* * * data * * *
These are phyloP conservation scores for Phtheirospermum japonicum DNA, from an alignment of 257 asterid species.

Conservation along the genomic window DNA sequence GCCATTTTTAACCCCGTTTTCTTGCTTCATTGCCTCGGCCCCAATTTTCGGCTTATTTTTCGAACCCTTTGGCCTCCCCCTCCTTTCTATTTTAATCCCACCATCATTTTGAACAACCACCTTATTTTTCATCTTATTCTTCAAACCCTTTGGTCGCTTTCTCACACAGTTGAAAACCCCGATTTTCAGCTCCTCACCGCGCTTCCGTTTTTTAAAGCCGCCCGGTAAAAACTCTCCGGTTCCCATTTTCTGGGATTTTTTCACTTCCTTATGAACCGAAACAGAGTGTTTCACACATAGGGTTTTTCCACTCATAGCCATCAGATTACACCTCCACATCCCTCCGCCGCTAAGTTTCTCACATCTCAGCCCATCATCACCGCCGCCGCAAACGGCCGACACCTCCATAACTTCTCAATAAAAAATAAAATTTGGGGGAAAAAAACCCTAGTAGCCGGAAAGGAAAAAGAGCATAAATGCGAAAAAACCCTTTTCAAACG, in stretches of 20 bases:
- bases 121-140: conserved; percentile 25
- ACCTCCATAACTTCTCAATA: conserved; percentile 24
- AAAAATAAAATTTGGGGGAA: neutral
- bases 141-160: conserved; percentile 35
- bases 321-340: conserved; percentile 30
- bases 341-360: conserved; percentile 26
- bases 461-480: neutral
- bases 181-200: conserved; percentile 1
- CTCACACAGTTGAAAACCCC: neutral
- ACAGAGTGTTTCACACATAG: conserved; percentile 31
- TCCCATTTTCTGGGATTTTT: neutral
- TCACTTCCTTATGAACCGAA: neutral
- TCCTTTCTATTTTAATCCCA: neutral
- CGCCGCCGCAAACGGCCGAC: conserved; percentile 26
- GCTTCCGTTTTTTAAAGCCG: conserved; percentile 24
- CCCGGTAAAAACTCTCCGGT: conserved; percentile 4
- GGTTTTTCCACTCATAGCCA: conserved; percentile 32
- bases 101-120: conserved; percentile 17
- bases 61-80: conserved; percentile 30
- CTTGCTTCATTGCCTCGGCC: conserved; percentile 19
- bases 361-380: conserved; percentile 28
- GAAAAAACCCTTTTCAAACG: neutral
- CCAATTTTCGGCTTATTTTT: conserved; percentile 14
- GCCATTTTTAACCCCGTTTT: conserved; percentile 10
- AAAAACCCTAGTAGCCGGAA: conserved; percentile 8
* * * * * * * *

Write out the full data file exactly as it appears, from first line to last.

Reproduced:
These are phyloP conservation scores for Phtheirospermum japonicum DNA, from an alignment of 257 asterid species.

Conservation along the genomic window DNA sequence GCCATTTTTAACCCCGTTTTCTTGCTTCATTGCCTCGGCCCCAATTTTCGGCTTATTTTTCGAACCCTTTGGCCTCCCCCTCCTTTCTATTTTAATCCCACCATCATTTTGAACAACCACCTTATTTTTCATCTTATTCTTCAAACCCTTTGGTCGCTTTCTCACACAGTTGAAAACCCCGATTTTCAGCTCCTCACCGCGCTTCCGTTTTTTAAAGCCGCCCGGTAAAAACTCTCCGGTTCCCATTTTCTGGGATTTTTTCACTTCCTTATGAACCGAAACAGAGTGTTTCACACATAGGGTTTTTCCACTCATAGCCATCAGATTACACCTCCACATCCCTCCGCCGCTAAGTTTCTCACATCTCAGCCCATCATCACCGCCGCCGCAAACGGCCGACACCTCCATAACTTCTCAATAAAAAATAAAATTTGGGGGAAAAAAACCCTAGTAGCCGGAAAGGAAAAAGAGCATAAATGCGAAAAAACCCTTTTCAAACG, in stretches of 20 bases:
- bases 121-140: conserved; percentile 25
- ACCTCCATAACTTCTCAATA: conserved; percentile 24
- AAAAATAAAATTTGGGGGAA: neutral
- bases 141-160: conserved; percentile 35
- bases 321-340: conserved; percentile 30
- bases 341-360: conserved; percentile 26
- bases 461-480: neutral
- bases 181-200: conserved; percentile 1
- CTCACACAGTTGAAAACCCC: neutral
- ACAGAGTGTTTCACACATAG: conserved; percentile 31
- TCCCATTTTCTGGGATTTTT: neutral
- TCACTTCCTTATGAACCGAA: neutral
- TCCTTTCTATTTTAATCCCA: neutral
- CGCCGCCGCAAACGGCCGAC: conserved; percentile 26
- GCTTCCGTTTTTTAAAGCCG: conserved; percentile 24
- CCCGGTAAAAACTCTCCGGT: conserved; percentile 4
- GGTTTTTCCACTCATAGCCA: conserved; percentile 32
- bases 101-120: conserved; percentile 17
- bases 61-80: conserved; percentile 30
- CTTGCTTCATTGCCTCGGCC: conserved; percentile 19
- bases 361-380: conserved; percentile 28
- GAAAAAACCCTTTTCAAACG: neutral
- CCAATTTTCGGCTTATTTTT: conserved; percentile 14
- GCCATTTTTAACCCCGTTTT: conserved; percentile 10
- AAAAACCCTAGTAGCCGGAA: conserved; percentile 8